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Chris Leben offers details of physical condition: 'Basically, my heart is failing'

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Esther Lin, MMA Fighting

In February, former UFC middleweight Chris Leben and Bellator MMA announced 'The Crippler' would return to mixed martial arts under the auspices of Scott Coker's circular cage. Yet, less than a month later, it was revealed Leben's return to the sport would be shortlived. In pre-fight medical exams, doctors found Leben had a debilitating and dangerous heart condition, prompting Bellator to pass on bringing Leben back.

On Friday, Leben appeared on The Luke Thomas Show on SiriusXM to detail the nature of his physical condition, the struggle to end his physical dependency on prescription medication and more.

Below is a short clip of the interview, followed by a partial transcript of the larger conversation:

What did the doctors find was wrong with your heart?

Basically, I was doing my pre-fight stuff. I failed the EKG, so I took four more, continued to fail as my left ventricle was putting out too much electricity. They did a cardio-ecogram where they went in and actually look. They do an ultrasound of your heart while it's pumping.

Unfortunately, my left ventricle is oversized, misshapen and not pumping correctly. It's pumping at 18 percent, which I'm told is not a good thing.

Have you been feeling symptoms of this before the exam?

You know, that's the crazy thing. I've never felt better. That was the big thing about this comeback was I'm off the Suboxone, I'm off the medications the doctors have been giving me. I'm 100 percent drug, alcohol free and eating healthy. I'm in the gym, I'm beating up all the 20-year-olds. I'm a little leaner than I used to be and I'm back to eating meat again, but that's great for fighting.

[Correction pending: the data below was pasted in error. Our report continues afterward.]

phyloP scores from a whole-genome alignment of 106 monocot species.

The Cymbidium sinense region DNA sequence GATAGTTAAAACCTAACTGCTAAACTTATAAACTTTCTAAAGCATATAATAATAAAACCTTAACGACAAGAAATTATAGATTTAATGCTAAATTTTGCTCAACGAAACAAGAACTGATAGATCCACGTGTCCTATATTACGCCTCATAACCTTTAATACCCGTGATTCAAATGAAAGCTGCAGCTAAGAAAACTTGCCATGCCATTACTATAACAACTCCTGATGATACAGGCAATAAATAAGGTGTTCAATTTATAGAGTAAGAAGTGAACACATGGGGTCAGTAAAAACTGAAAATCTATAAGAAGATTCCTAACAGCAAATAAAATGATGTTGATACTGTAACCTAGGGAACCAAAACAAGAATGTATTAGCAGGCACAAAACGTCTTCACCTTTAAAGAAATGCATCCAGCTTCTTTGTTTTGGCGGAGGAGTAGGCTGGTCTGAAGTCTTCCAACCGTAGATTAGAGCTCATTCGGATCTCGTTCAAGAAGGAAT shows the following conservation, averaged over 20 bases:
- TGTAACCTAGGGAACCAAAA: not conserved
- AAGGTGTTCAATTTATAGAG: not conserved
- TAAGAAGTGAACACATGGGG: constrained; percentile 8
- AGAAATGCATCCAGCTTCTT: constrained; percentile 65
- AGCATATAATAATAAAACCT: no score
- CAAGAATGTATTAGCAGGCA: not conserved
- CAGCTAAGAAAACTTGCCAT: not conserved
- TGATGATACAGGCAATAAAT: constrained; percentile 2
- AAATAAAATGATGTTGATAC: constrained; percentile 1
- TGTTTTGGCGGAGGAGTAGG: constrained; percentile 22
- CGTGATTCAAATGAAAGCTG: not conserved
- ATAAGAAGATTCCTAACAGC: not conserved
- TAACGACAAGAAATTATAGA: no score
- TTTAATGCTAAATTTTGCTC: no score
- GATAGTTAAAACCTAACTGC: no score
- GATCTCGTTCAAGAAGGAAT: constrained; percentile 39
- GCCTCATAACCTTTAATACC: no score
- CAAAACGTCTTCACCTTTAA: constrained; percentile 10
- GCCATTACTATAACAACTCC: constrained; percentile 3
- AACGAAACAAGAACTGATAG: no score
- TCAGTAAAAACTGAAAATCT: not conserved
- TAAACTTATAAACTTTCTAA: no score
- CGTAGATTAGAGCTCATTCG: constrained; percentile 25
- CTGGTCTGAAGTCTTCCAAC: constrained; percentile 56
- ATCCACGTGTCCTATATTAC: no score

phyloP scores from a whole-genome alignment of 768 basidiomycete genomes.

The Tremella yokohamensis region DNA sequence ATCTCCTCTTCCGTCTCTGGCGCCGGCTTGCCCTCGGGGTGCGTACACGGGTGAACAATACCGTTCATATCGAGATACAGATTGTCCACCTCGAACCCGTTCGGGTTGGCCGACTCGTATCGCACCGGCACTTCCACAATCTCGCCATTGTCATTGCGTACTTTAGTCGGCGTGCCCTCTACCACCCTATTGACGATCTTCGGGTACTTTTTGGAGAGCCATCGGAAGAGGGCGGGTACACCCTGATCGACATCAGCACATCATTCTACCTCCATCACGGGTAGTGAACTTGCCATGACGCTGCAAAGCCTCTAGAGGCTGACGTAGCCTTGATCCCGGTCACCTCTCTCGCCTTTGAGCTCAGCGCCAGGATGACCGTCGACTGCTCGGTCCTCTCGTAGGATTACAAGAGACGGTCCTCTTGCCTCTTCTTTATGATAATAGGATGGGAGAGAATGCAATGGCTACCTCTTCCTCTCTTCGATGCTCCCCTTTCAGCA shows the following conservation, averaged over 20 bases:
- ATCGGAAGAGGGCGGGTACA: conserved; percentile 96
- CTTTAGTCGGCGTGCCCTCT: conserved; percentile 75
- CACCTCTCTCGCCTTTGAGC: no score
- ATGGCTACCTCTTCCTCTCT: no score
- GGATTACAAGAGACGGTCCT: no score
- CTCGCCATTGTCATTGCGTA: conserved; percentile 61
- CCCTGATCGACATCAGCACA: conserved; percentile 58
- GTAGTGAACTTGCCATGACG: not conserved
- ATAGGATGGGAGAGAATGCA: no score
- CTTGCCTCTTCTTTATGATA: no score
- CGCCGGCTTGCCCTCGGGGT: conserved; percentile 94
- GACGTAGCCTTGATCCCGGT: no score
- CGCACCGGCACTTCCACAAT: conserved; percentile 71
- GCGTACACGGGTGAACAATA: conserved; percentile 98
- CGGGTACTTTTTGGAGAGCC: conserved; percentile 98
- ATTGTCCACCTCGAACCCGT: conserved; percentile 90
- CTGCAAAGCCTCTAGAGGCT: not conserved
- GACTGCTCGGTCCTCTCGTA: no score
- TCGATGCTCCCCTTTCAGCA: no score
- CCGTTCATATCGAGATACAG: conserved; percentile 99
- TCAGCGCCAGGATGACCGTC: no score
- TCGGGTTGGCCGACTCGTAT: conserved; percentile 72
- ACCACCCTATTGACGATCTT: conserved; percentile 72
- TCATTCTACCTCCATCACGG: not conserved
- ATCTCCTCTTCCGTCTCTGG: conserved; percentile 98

I was doing awesome. I would come in in the morning, I'd do jiu-jitsu with Baret Yoshida, then I'd come and do my kickboxing with Vince, then I'd do go over with Andy and do my strength and conditioning, so three hours in the morning and I was back for team practice at night.

So, what are the doctors saying would happen if you kept fighting?

The doctors were like, 'You don't have a problem walking up these stairs?' That's the way they're looking at it. They're blown away that I'm performing the way that I am, that I can do the things I can do with my heart, because it's just not pumping the blood and apparently that's an important thing. It's definitely extremely frustration.

What are they worried about, specifically? Heart attack, heart failure?

Stroke, heart attack, yeah. Heart failure is actually the condition. Basically, my heart is failing. It's got dead tissue on it, it's oversized. There's plethora of reasons this can happen. It happens more commonly to athletes.

They're not saying it's linked to alcohol or anything like that, but my guess is I train my ass off when I'm in the gym. I never miss a day in the gym, but for a long time, I also took advantage of the night life as well. So, I'm kinda burning the candle from both ends for years. I think my heart just couldn't take it.

Is there any way to say there could be genetic factors playing a role?

My uncle had the same heart condition. He had open heart surgery and everything else. My family has a history of high blood pressure. Everybody has that. There's definitely some genetic factors in there as well.

I believe, after I fought [Mark] Munoz and I tested positive for painkillers, I went to rehab. Well, after I got out of rehab, the doctors put me on a drug called Suboxone. Everybody I know that takes that drug, their blood pressure shoots through the roof.

It wasn't until about 9 months ago I was finally able to quit the drug the doctors gave me, which, by the way, is the hardest drug to come off in the world. You can Google it. It's got a horrible failure rate and it was nightmare coming off of this, but I was able to come off this. I wanted so badly to just be somewhat of an example with the book out and with my new lifestyle comeback, fight, do well and use that to hopefully inspire some people.

Unfortunately, I ran a little too hard for a little too long. I think the Suboxone and training hard on top of it - I was taking it while I was fighting in the UFC - the hard training with that. Your blood pressure's high and when you train, it only gets higher.